"Contrary to what was believed, our work shows that even in the human genome, codons are positioned to minimize errors," says Wilke, assistant professor of integrative biology at Texas. "Just like a mistake on your taxes is more costly than a mistake on your grocery list -- so you concentrate more on your taxes -- cells seem to concentrate on preventing mistakes that might result in costly misfolded proteins."
Drummond and Wilke analyzed humans, mice, fruit flies, worms, yeast and E. coli bacteria and discovered that all of these organisms have evolved ways to prevent the production of costly aberrant proteins.
"Finding such sweeping effects from a single, simple cost has the potential to reshape the way evolution is studied at the molecular level," Drummond says. "While much work has focused on how evolution makes creatures different, our work emphasizes fundamental ways in which all life is the same."
While evolutionary studies are often retrospective, Drummond and Wilke also developed a molecular-level evolutionary simulation, allowing them to track the evolution of genomes encoding many simple proteins over millions of generations. In some simulations, they added evolutionary costs for misfolded proteins, while in others this cost was not factored in. They found that genomes evolving with misfolding costs developed all the genome-wide patterns seen in real organisms, while those evolving without costs did not.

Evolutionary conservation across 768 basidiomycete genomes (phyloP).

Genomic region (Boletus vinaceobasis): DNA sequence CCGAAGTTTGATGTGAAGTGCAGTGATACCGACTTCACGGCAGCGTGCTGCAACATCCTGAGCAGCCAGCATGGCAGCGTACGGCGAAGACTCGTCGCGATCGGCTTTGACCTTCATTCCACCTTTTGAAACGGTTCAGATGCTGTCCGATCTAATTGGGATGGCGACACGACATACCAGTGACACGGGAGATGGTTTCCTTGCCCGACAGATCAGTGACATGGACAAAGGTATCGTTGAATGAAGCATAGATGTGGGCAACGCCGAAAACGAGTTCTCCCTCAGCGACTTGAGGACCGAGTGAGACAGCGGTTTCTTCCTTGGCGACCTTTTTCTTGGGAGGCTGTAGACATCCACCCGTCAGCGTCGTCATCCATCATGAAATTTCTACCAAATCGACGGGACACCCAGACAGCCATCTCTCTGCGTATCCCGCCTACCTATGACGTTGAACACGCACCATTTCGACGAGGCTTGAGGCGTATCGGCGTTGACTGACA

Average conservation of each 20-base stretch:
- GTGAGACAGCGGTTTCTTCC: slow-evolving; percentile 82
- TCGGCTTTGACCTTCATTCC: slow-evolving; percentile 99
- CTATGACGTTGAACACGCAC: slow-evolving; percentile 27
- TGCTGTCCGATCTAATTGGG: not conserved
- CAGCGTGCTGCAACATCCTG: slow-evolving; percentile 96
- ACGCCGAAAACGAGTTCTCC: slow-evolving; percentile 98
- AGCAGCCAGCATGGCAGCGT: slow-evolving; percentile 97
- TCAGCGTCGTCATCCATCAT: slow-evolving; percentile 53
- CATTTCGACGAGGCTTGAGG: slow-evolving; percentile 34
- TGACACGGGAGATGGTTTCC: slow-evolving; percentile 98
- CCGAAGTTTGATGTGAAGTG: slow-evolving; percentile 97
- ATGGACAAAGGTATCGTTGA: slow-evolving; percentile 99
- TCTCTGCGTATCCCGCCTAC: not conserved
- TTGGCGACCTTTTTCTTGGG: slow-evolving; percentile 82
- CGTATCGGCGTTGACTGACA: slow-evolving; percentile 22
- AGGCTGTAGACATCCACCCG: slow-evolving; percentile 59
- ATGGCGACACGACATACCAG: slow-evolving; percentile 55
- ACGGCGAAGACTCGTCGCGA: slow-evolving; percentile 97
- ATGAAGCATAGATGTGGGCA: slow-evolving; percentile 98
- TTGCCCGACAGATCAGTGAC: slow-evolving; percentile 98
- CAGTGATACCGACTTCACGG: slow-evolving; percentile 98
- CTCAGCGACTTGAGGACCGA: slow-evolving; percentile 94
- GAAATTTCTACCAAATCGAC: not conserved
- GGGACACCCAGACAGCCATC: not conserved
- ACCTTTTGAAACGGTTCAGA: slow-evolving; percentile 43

The work could have long-term implications for our understanding of neurodegenerative diseases. Misfolded proteins are known to accumulate in neurons and are central players in fatal disorders such as amyotrophic lateral sclerosis, better known as Lou Gehrig's disease. Drummond and Wilke suggest that mistranslation may contribute to long-studied forms of ALS and other similar diseases.
Wilke says the current study may lead to better ways to detect genes
|Contact: Steve Bradt|